US labor law is designed to prevent railroad strikes like the kind that shook America in the past. But the constant cuts to staffing levels and erosion of conditions for rail workers could produce a national rail walkoff by September.

By Jeff Schuhrke, Jacobin

After thirty months of stalled contract negotiations amid the pandemic — all while enduring stagnant wages, heavier workloads, unsafe conditions, and draconian attendance policies — 115,000 fed-up US freight railroad workers are mobilizing for a possible national strike.

Portrait engineer under inspection and checking construction process railway switch and checking work on railroad station .Engineer wearing safety uniform and safety helmet in work.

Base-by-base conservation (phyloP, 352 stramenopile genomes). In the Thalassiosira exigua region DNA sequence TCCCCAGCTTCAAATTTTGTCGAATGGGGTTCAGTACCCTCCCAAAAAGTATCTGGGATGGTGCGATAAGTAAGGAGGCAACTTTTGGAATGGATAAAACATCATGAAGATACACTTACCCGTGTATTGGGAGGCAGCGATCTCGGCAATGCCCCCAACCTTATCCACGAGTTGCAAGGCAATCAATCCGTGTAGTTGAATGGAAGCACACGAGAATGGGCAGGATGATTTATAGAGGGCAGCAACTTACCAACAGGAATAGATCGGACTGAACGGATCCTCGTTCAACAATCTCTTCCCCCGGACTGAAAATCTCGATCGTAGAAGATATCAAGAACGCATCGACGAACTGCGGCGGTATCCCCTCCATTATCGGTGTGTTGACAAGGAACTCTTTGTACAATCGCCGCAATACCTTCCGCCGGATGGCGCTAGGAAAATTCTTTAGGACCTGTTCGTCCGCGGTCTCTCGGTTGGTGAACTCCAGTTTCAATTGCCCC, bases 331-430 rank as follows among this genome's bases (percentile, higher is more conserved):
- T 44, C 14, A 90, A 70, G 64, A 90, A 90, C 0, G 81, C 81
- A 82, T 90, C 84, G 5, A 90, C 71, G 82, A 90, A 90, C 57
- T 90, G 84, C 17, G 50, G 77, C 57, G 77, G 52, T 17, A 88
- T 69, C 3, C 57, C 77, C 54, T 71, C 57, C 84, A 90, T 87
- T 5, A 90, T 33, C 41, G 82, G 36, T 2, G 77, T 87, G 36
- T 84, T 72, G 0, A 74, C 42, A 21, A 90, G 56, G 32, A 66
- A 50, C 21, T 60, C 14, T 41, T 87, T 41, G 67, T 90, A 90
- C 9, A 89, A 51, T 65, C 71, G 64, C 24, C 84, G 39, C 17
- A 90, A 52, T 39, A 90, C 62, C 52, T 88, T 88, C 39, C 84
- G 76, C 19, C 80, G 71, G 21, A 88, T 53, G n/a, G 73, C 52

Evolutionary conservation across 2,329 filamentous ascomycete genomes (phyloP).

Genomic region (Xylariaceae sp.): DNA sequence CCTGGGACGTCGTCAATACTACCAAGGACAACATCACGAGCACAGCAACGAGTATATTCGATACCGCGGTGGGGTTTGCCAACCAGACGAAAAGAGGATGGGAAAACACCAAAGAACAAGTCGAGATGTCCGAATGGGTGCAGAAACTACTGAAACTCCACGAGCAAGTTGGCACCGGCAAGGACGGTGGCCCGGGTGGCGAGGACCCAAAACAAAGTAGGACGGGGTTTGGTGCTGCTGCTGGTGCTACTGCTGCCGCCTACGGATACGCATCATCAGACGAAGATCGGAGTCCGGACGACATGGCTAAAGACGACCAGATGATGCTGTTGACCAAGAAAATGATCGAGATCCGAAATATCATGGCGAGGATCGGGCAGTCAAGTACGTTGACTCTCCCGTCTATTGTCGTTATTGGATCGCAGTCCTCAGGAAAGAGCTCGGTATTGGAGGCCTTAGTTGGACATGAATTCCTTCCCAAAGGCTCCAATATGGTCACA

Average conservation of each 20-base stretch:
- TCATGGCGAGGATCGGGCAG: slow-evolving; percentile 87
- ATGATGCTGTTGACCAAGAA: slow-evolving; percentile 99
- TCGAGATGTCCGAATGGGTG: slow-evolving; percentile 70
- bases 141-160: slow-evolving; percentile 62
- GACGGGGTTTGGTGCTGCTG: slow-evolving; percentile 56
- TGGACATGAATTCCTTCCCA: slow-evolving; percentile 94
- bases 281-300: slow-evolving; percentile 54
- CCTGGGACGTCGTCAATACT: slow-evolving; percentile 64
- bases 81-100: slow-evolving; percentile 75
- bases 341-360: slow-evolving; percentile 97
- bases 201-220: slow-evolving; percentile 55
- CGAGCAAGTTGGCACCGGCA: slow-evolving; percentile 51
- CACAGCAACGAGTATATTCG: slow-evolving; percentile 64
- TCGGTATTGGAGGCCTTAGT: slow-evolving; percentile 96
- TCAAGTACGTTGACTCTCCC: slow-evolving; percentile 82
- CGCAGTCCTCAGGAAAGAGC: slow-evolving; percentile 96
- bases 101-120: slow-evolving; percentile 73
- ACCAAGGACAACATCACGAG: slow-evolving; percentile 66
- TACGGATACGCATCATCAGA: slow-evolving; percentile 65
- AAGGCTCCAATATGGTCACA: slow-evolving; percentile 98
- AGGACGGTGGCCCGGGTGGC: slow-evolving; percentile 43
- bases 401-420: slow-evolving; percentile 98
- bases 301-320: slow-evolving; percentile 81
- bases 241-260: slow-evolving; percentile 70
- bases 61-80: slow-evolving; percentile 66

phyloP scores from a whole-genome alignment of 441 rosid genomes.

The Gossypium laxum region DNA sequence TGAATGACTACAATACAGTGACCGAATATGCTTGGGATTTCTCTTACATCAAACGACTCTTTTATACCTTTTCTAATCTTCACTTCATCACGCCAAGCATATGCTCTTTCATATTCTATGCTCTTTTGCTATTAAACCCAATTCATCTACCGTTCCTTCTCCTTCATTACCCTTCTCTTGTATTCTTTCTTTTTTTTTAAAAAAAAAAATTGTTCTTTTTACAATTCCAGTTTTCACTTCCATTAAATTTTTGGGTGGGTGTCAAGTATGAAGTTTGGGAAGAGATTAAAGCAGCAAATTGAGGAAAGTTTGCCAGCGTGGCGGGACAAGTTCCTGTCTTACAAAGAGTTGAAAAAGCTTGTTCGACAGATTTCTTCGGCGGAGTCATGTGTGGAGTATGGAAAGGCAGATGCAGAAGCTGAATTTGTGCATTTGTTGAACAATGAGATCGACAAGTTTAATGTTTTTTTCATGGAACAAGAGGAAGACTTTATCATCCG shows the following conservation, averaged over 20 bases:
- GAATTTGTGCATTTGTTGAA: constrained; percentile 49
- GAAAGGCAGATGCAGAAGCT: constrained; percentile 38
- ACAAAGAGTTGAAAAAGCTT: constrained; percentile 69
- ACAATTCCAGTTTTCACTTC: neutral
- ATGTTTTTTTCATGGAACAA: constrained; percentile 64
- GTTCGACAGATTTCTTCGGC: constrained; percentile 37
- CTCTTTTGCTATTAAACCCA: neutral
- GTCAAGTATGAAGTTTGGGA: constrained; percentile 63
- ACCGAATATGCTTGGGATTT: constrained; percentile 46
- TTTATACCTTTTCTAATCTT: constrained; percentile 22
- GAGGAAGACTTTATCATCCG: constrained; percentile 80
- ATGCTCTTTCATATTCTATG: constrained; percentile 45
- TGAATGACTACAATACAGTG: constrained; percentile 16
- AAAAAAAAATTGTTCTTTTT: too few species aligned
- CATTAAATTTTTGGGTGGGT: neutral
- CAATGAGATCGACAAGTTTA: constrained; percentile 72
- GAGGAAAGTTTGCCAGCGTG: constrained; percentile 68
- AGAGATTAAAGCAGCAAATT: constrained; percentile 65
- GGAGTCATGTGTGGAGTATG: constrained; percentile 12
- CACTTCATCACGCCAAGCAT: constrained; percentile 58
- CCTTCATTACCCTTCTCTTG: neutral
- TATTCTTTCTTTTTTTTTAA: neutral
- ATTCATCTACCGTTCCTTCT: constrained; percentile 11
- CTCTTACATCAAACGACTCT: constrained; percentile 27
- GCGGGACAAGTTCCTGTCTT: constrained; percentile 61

On Saturday, a few hundred rail workers from multiple craft unions gathered with allies in Galesburg, Illinois, to signal to the federal government and major rail carriers that they are ready for a showdown.

“I have never seen in my experience working in this industry the kind of unity that you all are displaying right now,” Greg Regan, president of the AFL-CIO’s Transportation Trades Department, told the crowd. “This is not just a rail labor fight; this is a labor movement fight.”

Some of the craft unions represented at the Galesburg event included the Sheet Metal, Air, Rail and Transportation Workers – Transportation Division (SMART-TD), the Teamsters’ Brotherhood of Maintenance of Way Employes Division (BMWED), and the International Brotherhood of Boilermakers, Iron Ship Builders, Blacksmiths, Forgers and Helpers (Boilermakers).

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